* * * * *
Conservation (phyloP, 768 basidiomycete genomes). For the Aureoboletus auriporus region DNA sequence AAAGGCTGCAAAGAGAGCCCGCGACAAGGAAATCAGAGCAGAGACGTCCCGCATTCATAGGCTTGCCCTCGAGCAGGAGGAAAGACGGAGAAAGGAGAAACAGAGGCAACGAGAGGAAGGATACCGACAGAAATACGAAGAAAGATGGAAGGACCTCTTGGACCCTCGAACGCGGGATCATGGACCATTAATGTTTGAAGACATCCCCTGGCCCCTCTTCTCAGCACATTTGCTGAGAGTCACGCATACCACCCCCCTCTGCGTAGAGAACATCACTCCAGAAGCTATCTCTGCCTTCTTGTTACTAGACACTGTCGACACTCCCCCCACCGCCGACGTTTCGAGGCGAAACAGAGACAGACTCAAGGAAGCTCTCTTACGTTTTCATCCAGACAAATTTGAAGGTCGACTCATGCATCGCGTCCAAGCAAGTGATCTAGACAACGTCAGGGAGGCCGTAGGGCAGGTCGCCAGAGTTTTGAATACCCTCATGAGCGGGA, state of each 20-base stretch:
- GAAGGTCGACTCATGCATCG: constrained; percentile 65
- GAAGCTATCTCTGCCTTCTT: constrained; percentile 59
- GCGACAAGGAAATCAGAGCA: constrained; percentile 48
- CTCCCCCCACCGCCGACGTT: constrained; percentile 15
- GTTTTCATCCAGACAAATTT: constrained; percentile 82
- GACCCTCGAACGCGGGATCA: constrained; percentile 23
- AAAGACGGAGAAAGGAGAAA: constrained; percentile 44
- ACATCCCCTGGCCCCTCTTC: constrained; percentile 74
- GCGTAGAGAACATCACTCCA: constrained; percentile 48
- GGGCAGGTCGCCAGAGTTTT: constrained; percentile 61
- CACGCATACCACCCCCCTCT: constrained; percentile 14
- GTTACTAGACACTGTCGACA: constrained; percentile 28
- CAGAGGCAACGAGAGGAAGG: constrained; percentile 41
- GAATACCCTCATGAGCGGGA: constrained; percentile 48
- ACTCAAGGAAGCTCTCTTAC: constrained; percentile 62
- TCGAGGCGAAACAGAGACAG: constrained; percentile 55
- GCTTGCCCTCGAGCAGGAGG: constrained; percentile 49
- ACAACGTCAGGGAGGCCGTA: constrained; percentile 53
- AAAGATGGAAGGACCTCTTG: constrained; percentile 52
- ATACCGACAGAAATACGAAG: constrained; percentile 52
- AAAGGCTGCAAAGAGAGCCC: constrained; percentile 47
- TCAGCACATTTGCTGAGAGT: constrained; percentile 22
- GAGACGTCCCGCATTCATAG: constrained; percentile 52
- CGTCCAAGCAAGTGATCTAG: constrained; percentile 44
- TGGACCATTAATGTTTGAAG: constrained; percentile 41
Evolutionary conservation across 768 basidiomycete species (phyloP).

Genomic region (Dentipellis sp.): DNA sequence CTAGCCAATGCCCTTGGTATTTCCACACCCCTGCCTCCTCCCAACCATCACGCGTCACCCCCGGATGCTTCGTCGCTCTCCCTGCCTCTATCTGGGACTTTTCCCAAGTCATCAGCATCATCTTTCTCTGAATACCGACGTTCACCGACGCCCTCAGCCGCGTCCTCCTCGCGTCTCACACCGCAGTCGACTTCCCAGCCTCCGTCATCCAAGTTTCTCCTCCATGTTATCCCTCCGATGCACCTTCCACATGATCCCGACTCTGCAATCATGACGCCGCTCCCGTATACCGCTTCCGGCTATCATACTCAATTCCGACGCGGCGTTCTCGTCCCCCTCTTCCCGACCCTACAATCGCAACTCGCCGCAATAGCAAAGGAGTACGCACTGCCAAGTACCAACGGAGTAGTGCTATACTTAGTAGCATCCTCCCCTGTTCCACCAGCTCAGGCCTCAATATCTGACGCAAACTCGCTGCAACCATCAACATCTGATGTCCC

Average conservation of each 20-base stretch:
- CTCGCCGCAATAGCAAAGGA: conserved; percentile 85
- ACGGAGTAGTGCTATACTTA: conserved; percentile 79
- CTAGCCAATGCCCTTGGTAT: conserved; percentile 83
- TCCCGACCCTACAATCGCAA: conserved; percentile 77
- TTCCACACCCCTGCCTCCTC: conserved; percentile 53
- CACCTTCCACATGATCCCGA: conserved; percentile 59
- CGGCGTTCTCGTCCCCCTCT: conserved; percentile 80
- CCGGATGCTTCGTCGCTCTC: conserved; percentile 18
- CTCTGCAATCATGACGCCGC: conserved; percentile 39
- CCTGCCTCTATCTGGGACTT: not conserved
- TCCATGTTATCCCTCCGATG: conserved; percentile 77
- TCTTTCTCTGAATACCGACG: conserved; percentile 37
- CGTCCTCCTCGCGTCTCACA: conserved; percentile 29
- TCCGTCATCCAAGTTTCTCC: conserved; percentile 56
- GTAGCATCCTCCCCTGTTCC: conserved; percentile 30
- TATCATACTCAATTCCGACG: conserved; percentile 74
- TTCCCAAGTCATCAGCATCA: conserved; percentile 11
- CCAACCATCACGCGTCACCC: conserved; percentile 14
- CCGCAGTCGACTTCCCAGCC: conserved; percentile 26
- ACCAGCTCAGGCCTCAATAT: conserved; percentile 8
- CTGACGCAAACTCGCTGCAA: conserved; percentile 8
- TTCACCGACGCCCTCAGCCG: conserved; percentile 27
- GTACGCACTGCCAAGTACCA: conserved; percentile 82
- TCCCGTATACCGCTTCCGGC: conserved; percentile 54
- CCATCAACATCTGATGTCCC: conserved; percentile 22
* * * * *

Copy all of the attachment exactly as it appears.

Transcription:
Conservation (phyloP, 768 basidiomycete genomes). For the Aureoboletus auriporus region DNA sequence AAAGGCTGCAAAGAGAGCCCGCGACAAGGAAATCAGAGCAGAGACGTCCCGCATTCATAGGCTTGCCCTCGAGCAGGAGGAAAGACGGAGAAAGGAGAAACAGAGGCAACGAGAGGAAGGATACCGACAGAAATACGAAGAAAGATGGAAGGACCTCTTGGACCCTCGAACGCGGGATCATGGACCATTAATGTTTGAAGACATCCCCTGGCCCCTCTTCTCAGCACATTTGCTGAGAGTCACGCATACCACCCCCCTCTGCGTAGAGAACATCACTCCAGAAGCTATCTCTGCCTTCTTGTTACTAGACACTGTCGACACTCCCCCCACCGCCGACGTTTCGAGGCGAAACAGAGACAGACTCAAGGAAGCTCTCTTACGTTTTCATCCAGACAAATTTGAAGGTCGACTCATGCATCGCGTCCAAGCAAGTGATCTAGACAACGTCAGGGAGGCCGTAGGGCAGGTCGCCAGAGTTTTGAATACCCTCATGAGCGGGA, state of each 20-base stretch:
- GAAGGTCGACTCATGCATCG: constrained; percentile 65
- GAAGCTATCTCTGCCTTCTT: constrained; percentile 59
- GCGACAAGGAAATCAGAGCA: constrained; percentile 48
- CTCCCCCCACCGCCGACGTT: constrained; percentile 15
- GTTTTCATCCAGACAAATTT: constrained; percentile 82
- GACCCTCGAACGCGGGATCA: constrained; percentile 23
- AAAGACGGAGAAAGGAGAAA: constrained; percentile 44
- ACATCCCCTGGCCCCTCTTC: constrained; percentile 74
- GCGTAGAGAACATCACTCCA: constrained; percentile 48
- GGGCAGGTCGCCAGAGTTTT: constrained; percentile 61
- CACGCATACCACCCCCCTCT: constrained; percentile 14
- GTTACTAGACACTGTCGACA: constrained; percentile 28
- CAGAGGCAACGAGAGGAAGG: constrained; percentile 41
- GAATACCCTCATGAGCGGGA: constrained; percentile 48
- ACTCAAGGAAGCTCTCTTAC: constrained; percentile 62
- TCGAGGCGAAACAGAGACAG: constrained; percentile 55
- GCTTGCCCTCGAGCAGGAGG: constrained; percentile 49
- ACAACGTCAGGGAGGCCGTA: constrained; percentile 53
- AAAGATGGAAGGACCTCTTG: constrained; percentile 52
- ATACCGACAGAAATACGAAG: constrained; percentile 52
- AAAGGCTGCAAAGAGAGCCC: constrained; percentile 47
- TCAGCACATTTGCTGAGAGT: constrained; percentile 22
- GAGACGTCCCGCATTCATAG: constrained; percentile 52
- CGTCCAAGCAAGTGATCTAG: constrained; percentile 44
- TGGACCATTAATGTTTGAAG: constrained; percentile 41
Evolutionary conservation across 768 basidiomycete species (phyloP).

Genomic region (Dentipellis sp.): DNA sequence CTAGCCAATGCCCTTGGTATTTCCACACCCCTGCCTCCTCCCAACCATCACGCGTCACCCCCGGATGCTTCGTCGCTCTCCCTGCCTCTATCTGGGACTTTTCCCAAGTCATCAGCATCATCTTTCTCTGAATACCGACGTTCACCGACGCCCTCAGCCGCGTCCTCCTCGCGTCTCACACCGCAGTCGACTTCCCAGCCTCCGTCATCCAAGTTTCTCCTCCATGTTATCCCTCCGATGCACCTTCCACATGATCCCGACTCTGCAATCATGACGCCGCTCCCGTATACCGCTTCCGGCTATCATACTCAATTCCGACGCGGCGTTCTCGTCCCCCTCTTCCCGACCCTACAATCGCAACTCGCCGCAATAGCAAAGGAGTACGCACTGCCAAGTACCAACGGAGTAGTGCTATACTTAGTAGCATCCTCCCCTGTTCCACCAGCTCAGGCCTCAATATCTGACGCAAACTCGCTGCAACCATCAACATCTGATGTCCC

Average conservation of each 20-base stretch:
- CTCGCCGCAATAGCAAAGGA: conserved; percentile 85
- ACGGAGTAGTGCTATACTTA: conserved; percentile 79
- CTAGCCAATGCCCTTGGTAT: conserved; percentile 83
- TCCCGACCCTACAATCGCAA: conserved; percentile 77
- TTCCACACCCCTGCCTCCTC: conserved; percentile 53
- CACCTTCCACATGATCCCGA: conserved; percentile 59
- CGGCGTTCTCGTCCCCCTCT: conserved; percentile 80
- CCGGATGCTTCGTCGCTCTC: conserved; percentile 18
- CTCTGCAATCATGACGCCGC: conserved; percentile 39
- CCTGCCTCTATCTGGGACTT: not conserved
- TCCATGTTATCCCTCCGATG: conserved; percentile 77
- TCTTTCTCTGAATACCGACG: conserved; percentile 37
- CGTCCTCCTCGCGTCTCACA: conserved; percentile 29
- TCCGTCATCCAAGTTTCTCC: conserved; percentile 56
- GTAGCATCCTCCCCTGTTCC: conserved; percentile 30
- TATCATACTCAATTCCGACG: conserved; percentile 74
- TTCCCAAGTCATCAGCATCA: conserved; percentile 11
- CCAACCATCACGCGTCACCC: conserved; percentile 14
- CCGCAGTCGACTTCCCAGCC: conserved; percentile 26
- ACCAGCTCAGGCCTCAATAT: conserved; percentile 8
- CTGACGCAAACTCGCTGCAA: conserved; percentile 8
- TTCACCGACGCCCTCAGCCG: conserved; percentile 27
- GTACGCACTGCCAAGTACCA: conserved; percentile 82
- TCCCGTATACCGCTTCCGGC: conserved; percentile 54
- CCATCAACATCTGATGTCCC: conserved; percentile 22